Graduate Thesis Or Dissertation


Satellite Monitoring of Earth’s Surface Temperature : Effects of Land Cover, Disturbance, and a Changing Climate Public Deposited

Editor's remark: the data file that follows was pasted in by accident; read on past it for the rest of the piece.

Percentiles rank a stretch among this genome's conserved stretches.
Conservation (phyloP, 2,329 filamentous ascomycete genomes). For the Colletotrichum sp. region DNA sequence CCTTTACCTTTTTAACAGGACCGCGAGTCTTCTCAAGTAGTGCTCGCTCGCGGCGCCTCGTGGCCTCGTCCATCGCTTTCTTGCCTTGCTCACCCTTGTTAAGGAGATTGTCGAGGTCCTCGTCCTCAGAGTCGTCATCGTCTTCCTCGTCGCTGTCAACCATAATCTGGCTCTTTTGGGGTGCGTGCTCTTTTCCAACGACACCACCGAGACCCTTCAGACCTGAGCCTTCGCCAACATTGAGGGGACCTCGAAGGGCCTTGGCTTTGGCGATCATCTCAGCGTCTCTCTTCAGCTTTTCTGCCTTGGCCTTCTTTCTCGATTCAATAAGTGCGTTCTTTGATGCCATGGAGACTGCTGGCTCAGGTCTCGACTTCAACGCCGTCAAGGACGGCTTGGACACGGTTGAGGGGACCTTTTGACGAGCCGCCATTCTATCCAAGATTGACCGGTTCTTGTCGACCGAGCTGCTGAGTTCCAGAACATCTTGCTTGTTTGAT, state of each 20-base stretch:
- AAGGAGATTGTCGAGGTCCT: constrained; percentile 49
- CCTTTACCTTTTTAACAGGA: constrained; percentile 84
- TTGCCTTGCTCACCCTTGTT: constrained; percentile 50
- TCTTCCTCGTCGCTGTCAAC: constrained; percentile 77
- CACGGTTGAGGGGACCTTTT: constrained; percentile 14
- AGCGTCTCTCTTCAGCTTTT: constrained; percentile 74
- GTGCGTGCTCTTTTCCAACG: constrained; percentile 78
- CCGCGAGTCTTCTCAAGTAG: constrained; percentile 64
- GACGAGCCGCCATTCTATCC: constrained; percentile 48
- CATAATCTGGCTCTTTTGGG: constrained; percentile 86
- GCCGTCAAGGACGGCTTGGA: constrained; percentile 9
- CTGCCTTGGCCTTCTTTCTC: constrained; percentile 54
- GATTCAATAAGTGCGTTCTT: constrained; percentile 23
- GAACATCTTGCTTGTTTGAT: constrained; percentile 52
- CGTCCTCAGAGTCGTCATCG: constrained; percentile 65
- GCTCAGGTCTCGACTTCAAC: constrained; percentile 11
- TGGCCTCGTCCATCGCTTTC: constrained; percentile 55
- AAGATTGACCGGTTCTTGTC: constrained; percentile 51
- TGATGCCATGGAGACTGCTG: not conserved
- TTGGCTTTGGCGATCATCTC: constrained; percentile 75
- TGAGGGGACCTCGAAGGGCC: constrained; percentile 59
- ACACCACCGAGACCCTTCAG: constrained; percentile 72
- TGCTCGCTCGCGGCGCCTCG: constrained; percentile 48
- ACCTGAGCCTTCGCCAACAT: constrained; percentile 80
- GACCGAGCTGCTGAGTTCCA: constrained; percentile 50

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  • The Earth’s surface is experiencing unprecedented change. Humanity’s growing population, expanding land-use footprint, and increasing global emissions of atmospheric greenhouse gases affect a vast number of species on Earth and the functioning of virtually all ecosystems. Given the vital interactions and feedbacks between the Earth’s land surface and climate, measurements that link surface conditions and climate can provide crucial information on biospheric change. Land surface temperature (LST) is one of the most important parameters in the physical processes of surface energy and water balances at local through global scales. Interactions between the land surface and the atmosphere and the resulting exchanges of energy and water have a substantial impact on climate. This dissertation presents new methodologies developed using satellite-derived LST in conjunction with other biophysical datasets to monitor, quantify, map and understand critical Earth system changes from global to ecoregional scales.It has long been known that temperature is one of the key environmental controls and stressors to which an organism may be subjected. Its influence is fundamental, ranging from controls on chemical reactions that drive key processes on Earth, such as photosynthesis and respiration, to its role in defining large-scale species distributions and biome patterns. Climatological data can be developed for two kinds of surface temperatures: near-surface air temperature and the skin temperature, or LST. Although correlated with air temperature, LST differs from air temperature in its physical meaning, magnitude, and measurement techniques. LST can be estimated from measurements of thermal radiance coming from the land surface, retrieved from satellite, and mapped globally. In vegetated areas, satellite-derived LST measures the canopy surface temperature, and is more closely connected to the biophysical characteristics of the land surface, such as the land cover type, vegetation density, and water and energy fluxes of a specific area. LST provides important insights into high temperature extremes associated with droughts and heat waves, and the thermal tolerances and exposures for species and ecosystems. The Moderate Resolution Imaging Spectroradiometer (MODIS) LST product is measured across every 1-km2 pixel of the Earth’s surface. This is an important distinction from air temperature measurements from weather stations that have an inequitable global distribution including few stations across remote areas of the Earth’s surface, and cannot give detailed spatial patterns.We describe a new global change indicator based on an annual global measure of the Earth’s maximum land surface temperature (LSTmax) and demonstrate its value to examine critical Earth system functions (Chapter 2). LSTmax provides a unique integrated measure of the ecosystems thermal condition that is especially powerful at minimizing synoptic and seasonal variability and highlighting changes associated with extreme climatic events and significant land cover changes. We questioned whether maximum thermal anomalies could be indicative of heat waves and droughts, a melting cryosphere, and tropical forest disturbance from 2003 to 2014. The 1-km2 LSTmax anomalies detected complex spatial patterns associated with heat waves and droughts across the Earth’s surface, peaking in 2010 and 2012 with 5% (16%) of the Earth’s surface experiencing anomalies greater than 4°C (2°C). Our findings show that entire biomes are experiencing shifts in their maximum surface temperature distributions in association with extreme climatic events and large-scale land surface changes. These directional shifts in components of the Earth’s integrated LSTmax histograms are associated with melting of ice sheets, severe droughts in tropical rainforests, and with the incremental effects of forest loss in tropical forests. We conclude that with continued warming, the Earth’s integrated maximum temperatures will experience greater and more frequent directional shifts, increasing the likelihood that critical thresholds will be surpassed resulting in regional scale transitions that are tipping points in the global climate system.In a regional assessment responding to the acute concern about increasing forest stress and tree mortality and its direct link to combinations of drought and high temperatures (Chapter 3), we developed and applied a new forest vulnerability index (FVI) that identifies when and where forests have been experiencing increasingly high surface temperatures and greater growing season water deficits across the Pacific Northwest region (PNW: Oregon and Washington) of the USA during the MODIS Aqua era (since 2003). Our technique incorporates the alterations to canopy water and energy exchange processes caused by drought and high temperatures with MODIS LST and evapotranspiration (ET) data, and with Parameter-elevation Relationships on Independent Slopes Model (PRISM) precipitation (P) data. The FVI’s monthly assessment over the growing season revealed a possible trajectory toward more extreme conditions indicated by a trend toward cooler and wetter conditions in the spring, followed by a rapid transition to widespread warmer and drier trends in August and September. Area of increased vulnerability was concentrated in the months of August and September, with peak vulnerability occurring at separate times for different forest types. Overall, increased vulnerability rates were highest in drier forest type groups, such as Ponderosa Pine, Juniper, and Lodgepole Pine. Western Larch and Fir Spruce Mountain Hemlock groups occupy moister sites but also had relatively high proportion of increased vulnerability. The Douglas-fir group had the second largest total area of increased vulnerability due to its large areal extent in the study area. Based on an analysis using imagery viewed in Google Earth, we found that areas with increased vulnerability are associated with greater amounts of visible health decline and mortality. The FVI is a new way to conceptualize and monitor forest vulnerability based on first-order principles and has the potential to be generalized to other geographical areas.In Chapter 4 we utilize the FVI and its intermediary datasets on canopy energy and water exchange trends to investigate the Swiss needle cast (SNC) epidemic in the Oregon Coast Range. SNC is caused by an ascomycete fungus endemic to the PNW, and is having important consequences on the region’s coastal Douglas-fir forests. Seasonal changes in temperature and or precipitation regimes, such as we detected in Chapter 3 of this dissertation, have the potential to shift conditions in favor of pathogens, resulting in widespread epidemics. Foliar fungi diseases such as SNC are thought to be especially responsive to climate changes. Previous research has verified that spring and early summer leaf wetness is a key factor in SNC disease epidemiology. In this study, we investigate the relationship between climatic trends detected during the spring and early summer months (May – August) along the Pacific Coast of Oregon from 2003 to 2012, and the distribution of forests with visible symptoms of SNC in 2012. Our objectives were to: 1) Calculate the relationship between LST and water balance (WB) trends and pixel-level presence absence of SNC symptoms. 2) Compare the relationship between private and public forest lands to make inferences about the effects of forestry practices on forest vulnerability to SNC intensification. We find evidence that recent short-term directional climate changes may have contributed to the recent increases in SNC symptoms in Douglas-fir forests, and that this influence was stronger on private lands. The LST trends had greater explanatory power than WB trends, and the interactions between monthly LST trends increased the explanatory power of LST, whereas this effect was minimal for WB. The trends of the May and August LST together explained 7% of the deviance in SNC symptom distribution on private land, and 2% on public land. When combined with proximity to coast (strongest explanatory variable), May and August LST explained 14% of the deviance in SNC symptom expression on private land, and 8.7% on public land. Adding the WB factor did not improve the deviance explained in presence of SNC symptoms. This study indicates that early spring and mid-summer LST contains valuable information on leaf wetness, possibly contrasting both early season wetness and late season dryness, both of which are important to the epidemiology of SNC.The results from this dissertation highlight the immense value of the LST measurement in tracking critical changes in the Earth system. While questions remain regarding upper temperature thresholds that may trigger biome shifts or widespread forest die-offs, our results help to fill the knowledge gap about how these temperature changes are impacting the Earth’s ecosystems. The methodologies and tools developed here offer new and important opportunities for long-term monitoring that will continue to increase our understanding of these key land surface-climate interactions.